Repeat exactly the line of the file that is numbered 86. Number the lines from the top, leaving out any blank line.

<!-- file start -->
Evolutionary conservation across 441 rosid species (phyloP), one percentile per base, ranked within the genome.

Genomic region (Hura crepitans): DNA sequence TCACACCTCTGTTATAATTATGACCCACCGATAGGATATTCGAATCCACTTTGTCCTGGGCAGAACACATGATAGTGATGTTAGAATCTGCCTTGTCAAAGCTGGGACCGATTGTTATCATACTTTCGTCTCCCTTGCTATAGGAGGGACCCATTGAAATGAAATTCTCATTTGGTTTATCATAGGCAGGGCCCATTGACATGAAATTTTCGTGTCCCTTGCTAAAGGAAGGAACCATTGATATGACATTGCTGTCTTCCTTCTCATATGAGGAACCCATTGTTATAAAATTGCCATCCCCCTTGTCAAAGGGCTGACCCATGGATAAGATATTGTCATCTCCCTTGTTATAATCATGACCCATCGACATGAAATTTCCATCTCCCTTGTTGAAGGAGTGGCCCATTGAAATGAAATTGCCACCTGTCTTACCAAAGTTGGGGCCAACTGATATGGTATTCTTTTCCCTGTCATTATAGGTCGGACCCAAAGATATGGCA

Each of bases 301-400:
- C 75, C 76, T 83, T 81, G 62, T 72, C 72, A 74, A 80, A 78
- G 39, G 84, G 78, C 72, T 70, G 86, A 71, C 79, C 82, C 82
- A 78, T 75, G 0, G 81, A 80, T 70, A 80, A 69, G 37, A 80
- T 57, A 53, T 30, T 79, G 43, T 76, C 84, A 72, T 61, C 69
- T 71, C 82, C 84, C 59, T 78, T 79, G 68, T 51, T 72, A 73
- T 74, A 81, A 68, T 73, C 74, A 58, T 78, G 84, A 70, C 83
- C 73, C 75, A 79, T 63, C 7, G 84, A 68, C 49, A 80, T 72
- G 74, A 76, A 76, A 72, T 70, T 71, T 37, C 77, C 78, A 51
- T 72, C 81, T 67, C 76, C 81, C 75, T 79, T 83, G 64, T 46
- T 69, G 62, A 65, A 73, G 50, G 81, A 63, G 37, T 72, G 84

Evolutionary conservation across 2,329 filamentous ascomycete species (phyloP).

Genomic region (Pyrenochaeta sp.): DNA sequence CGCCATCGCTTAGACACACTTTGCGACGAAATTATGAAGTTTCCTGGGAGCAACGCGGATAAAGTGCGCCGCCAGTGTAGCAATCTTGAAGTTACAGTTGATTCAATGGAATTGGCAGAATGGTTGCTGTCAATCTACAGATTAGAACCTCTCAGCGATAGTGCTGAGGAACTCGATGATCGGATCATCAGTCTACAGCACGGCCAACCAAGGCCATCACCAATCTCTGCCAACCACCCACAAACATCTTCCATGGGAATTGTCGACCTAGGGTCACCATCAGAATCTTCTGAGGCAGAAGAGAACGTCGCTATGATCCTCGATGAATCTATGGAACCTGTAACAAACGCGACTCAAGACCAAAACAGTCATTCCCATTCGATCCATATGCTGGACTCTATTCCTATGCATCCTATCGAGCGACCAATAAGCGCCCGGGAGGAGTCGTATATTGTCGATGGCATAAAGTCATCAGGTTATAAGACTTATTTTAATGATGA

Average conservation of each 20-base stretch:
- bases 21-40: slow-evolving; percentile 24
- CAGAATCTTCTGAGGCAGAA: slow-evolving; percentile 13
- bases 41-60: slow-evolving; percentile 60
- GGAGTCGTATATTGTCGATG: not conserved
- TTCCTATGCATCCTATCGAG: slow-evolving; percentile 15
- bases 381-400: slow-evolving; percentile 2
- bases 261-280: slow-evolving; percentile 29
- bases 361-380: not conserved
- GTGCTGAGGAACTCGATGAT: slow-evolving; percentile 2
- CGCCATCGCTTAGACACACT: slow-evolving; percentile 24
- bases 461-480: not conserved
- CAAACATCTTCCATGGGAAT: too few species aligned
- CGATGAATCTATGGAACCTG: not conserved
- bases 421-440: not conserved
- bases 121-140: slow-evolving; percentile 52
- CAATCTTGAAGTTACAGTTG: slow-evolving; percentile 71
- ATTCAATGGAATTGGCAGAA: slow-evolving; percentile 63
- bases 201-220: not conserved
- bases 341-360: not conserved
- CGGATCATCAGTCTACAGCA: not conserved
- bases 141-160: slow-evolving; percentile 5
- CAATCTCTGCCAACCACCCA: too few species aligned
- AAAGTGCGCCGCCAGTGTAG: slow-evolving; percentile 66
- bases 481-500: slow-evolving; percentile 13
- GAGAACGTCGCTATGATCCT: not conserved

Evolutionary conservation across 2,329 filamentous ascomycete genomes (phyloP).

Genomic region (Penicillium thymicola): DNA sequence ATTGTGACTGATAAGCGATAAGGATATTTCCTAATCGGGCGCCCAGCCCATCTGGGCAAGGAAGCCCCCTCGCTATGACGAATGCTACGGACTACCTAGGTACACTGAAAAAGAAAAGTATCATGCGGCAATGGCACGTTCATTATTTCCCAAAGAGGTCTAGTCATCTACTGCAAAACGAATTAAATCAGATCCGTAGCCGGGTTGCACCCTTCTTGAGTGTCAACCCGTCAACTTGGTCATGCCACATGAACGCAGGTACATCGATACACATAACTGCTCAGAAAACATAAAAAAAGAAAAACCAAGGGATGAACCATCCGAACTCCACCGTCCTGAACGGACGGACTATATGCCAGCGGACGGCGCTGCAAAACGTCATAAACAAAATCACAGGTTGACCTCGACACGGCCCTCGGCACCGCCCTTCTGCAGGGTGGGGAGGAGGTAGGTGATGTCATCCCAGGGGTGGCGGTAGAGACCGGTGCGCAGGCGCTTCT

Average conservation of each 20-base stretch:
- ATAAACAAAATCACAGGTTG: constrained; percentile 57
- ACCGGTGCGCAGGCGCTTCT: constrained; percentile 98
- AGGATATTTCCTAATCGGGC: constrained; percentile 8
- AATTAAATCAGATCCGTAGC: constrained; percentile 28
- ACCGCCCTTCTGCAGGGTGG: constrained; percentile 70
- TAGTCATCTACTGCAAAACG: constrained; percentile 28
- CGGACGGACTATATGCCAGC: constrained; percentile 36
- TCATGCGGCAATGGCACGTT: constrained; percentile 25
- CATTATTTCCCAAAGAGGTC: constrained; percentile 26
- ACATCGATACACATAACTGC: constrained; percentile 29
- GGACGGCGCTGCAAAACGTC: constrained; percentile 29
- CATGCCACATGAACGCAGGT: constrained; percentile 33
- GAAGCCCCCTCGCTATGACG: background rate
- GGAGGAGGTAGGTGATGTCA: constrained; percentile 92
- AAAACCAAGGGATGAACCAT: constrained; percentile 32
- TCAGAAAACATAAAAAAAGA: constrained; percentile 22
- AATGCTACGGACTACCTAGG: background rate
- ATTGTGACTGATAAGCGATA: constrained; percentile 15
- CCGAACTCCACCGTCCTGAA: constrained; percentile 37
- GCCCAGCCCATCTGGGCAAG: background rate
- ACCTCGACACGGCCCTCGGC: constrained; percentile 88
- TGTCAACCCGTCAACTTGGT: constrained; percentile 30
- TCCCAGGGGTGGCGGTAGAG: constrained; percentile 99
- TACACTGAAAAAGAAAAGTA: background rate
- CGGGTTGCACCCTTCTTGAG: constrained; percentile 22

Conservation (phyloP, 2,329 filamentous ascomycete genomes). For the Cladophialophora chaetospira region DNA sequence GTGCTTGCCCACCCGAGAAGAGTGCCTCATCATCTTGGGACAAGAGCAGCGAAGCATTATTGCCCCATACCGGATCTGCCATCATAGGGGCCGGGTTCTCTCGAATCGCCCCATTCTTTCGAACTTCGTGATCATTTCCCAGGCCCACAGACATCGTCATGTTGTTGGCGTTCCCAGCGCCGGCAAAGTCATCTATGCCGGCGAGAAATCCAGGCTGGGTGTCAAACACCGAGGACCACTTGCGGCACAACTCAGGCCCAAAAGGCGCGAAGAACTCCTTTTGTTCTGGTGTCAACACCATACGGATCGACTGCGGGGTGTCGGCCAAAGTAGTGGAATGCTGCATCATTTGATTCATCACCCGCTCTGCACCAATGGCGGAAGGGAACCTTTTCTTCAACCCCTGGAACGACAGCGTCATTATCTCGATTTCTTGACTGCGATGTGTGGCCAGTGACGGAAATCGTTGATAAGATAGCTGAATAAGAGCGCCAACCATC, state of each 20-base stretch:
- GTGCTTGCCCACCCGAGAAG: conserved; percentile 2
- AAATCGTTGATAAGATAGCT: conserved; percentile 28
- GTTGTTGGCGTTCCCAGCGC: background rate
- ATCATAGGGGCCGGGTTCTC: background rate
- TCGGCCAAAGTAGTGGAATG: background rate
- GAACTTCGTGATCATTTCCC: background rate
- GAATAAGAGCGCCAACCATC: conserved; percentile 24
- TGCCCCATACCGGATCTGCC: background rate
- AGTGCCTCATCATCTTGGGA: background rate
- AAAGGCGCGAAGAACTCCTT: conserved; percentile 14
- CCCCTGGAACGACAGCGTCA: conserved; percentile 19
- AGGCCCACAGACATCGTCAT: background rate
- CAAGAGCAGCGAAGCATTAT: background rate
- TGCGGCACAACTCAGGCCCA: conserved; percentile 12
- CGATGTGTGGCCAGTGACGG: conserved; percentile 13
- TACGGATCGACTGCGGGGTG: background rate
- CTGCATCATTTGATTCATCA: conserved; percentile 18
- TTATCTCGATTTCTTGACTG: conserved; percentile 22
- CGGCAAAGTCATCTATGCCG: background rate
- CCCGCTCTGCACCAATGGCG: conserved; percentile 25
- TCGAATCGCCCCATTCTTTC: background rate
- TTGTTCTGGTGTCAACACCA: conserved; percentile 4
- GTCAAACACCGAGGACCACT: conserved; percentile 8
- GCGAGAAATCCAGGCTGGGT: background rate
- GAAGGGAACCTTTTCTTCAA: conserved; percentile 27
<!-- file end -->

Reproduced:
- TACGGATCGACTGCGGGGTG: background rate